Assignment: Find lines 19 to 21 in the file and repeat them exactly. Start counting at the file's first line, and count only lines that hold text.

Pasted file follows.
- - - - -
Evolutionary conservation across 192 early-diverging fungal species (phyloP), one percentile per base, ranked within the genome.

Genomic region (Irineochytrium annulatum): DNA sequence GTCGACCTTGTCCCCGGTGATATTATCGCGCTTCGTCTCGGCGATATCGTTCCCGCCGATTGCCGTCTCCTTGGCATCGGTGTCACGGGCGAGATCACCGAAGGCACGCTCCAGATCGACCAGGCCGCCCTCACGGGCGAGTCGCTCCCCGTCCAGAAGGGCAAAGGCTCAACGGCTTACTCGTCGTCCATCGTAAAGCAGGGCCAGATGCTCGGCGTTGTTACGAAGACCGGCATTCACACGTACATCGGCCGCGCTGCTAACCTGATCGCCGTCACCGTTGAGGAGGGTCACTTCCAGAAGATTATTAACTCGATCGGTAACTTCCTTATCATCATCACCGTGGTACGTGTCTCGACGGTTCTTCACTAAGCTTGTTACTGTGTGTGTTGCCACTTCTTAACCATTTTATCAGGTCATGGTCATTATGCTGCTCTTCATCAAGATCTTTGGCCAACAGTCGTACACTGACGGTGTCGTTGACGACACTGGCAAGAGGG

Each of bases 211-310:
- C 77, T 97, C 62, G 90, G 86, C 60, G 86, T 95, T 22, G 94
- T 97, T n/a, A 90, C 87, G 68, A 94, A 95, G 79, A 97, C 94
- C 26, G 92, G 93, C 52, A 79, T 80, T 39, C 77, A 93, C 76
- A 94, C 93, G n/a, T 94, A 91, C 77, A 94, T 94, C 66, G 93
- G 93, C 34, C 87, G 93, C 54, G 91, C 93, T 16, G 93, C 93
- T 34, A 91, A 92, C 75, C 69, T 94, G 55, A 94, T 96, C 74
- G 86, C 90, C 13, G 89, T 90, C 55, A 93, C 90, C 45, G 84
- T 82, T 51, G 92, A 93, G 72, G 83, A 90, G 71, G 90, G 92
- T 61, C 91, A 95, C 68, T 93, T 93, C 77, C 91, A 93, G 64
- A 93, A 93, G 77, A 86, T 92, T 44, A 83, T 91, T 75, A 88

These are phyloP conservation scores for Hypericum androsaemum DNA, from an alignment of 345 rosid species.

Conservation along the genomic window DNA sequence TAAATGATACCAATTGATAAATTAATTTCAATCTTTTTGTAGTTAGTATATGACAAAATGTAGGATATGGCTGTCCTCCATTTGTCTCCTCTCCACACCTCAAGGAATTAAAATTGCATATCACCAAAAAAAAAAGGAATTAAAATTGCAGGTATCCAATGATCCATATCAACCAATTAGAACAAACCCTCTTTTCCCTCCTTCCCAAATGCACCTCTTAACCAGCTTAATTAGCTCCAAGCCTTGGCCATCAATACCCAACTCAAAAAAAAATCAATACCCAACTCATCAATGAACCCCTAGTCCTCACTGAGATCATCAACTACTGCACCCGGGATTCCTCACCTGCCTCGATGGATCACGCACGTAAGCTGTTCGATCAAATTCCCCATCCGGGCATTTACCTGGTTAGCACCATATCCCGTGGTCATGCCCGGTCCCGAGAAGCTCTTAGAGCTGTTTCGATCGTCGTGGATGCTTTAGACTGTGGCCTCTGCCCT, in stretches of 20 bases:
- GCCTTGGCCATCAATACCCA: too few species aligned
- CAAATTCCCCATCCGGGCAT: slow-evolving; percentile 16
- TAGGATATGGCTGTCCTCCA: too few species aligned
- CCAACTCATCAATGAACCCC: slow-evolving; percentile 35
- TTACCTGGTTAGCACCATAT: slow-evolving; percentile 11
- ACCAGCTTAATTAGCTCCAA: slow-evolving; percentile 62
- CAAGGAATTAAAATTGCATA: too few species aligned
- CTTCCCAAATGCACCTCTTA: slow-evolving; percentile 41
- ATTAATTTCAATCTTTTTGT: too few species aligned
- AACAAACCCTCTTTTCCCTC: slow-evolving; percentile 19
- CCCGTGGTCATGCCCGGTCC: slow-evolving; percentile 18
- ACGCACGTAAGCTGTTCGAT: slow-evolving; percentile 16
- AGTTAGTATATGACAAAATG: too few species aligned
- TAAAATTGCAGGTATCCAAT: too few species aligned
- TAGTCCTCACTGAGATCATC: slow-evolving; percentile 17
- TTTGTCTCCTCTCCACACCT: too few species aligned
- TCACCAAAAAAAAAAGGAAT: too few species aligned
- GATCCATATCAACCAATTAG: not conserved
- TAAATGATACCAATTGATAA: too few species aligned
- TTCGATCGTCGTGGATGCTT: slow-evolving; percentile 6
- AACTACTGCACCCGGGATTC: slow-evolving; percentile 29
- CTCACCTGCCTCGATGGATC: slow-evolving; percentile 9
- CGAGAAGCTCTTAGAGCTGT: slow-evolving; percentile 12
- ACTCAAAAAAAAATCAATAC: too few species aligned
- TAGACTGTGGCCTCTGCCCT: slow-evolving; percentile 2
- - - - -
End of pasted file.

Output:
- CCAACTCATCAATGAACCCC: slow-evolving; percentile 35
- TTACCTGGTTAGCACCATAT: slow-evolving; percentile 11
- ACCAGCTTAATTAGCTCCAA: slow-evolving; percentile 62